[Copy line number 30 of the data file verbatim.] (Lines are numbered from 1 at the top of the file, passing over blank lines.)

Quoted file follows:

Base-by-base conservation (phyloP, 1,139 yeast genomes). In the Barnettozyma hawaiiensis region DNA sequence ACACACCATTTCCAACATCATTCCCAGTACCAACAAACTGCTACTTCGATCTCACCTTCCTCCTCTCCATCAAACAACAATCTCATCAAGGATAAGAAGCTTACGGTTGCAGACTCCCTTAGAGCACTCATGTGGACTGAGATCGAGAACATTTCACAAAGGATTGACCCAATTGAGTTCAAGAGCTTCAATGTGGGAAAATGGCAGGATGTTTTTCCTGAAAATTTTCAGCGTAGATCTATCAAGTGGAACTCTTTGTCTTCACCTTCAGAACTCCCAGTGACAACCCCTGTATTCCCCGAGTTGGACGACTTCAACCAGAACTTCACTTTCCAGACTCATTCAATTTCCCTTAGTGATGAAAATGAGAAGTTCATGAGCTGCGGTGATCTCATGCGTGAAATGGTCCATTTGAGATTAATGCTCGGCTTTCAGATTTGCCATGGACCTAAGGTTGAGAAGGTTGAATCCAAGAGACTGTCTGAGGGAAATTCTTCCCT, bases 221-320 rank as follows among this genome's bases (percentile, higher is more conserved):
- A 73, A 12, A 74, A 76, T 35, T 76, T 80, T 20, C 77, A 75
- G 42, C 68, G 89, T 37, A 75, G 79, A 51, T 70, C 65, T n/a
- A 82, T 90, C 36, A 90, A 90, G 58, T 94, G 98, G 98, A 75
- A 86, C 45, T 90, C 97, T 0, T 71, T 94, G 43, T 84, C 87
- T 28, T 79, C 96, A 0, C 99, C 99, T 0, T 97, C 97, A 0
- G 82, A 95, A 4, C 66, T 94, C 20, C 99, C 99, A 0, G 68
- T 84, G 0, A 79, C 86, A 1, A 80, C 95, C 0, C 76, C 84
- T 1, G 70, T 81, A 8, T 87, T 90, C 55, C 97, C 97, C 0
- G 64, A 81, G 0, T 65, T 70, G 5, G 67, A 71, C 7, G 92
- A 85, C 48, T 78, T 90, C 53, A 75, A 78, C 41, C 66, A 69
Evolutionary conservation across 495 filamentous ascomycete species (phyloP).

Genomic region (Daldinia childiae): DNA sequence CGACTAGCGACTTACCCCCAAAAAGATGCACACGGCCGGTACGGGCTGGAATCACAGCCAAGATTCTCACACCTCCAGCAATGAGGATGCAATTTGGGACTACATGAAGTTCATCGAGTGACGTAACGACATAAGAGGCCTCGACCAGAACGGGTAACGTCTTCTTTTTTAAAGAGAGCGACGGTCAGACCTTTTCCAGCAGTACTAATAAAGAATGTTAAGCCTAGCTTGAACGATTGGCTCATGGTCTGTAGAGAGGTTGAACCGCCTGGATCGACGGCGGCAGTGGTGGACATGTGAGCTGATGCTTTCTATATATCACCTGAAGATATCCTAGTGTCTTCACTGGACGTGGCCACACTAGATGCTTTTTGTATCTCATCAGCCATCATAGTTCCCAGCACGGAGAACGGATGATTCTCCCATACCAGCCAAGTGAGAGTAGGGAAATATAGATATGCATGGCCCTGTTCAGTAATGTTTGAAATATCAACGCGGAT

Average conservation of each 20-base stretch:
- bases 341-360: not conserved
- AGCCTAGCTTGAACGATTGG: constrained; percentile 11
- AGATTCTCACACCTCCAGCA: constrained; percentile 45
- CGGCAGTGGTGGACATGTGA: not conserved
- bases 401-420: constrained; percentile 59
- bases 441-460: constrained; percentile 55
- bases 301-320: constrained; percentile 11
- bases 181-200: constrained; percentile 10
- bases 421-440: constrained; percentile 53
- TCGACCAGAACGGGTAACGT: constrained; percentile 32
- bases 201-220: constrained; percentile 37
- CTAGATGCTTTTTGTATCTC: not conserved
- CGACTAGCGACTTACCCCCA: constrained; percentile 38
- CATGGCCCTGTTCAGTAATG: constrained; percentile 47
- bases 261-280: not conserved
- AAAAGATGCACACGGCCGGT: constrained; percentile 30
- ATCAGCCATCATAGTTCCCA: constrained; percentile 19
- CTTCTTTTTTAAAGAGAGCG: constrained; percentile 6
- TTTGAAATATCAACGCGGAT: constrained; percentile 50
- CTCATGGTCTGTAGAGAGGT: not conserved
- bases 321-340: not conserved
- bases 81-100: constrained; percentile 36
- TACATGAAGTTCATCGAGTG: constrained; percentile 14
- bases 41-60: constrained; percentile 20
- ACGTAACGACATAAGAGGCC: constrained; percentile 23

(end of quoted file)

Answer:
- AAAAGATGCACACGGCCGGT: constrained; percentile 30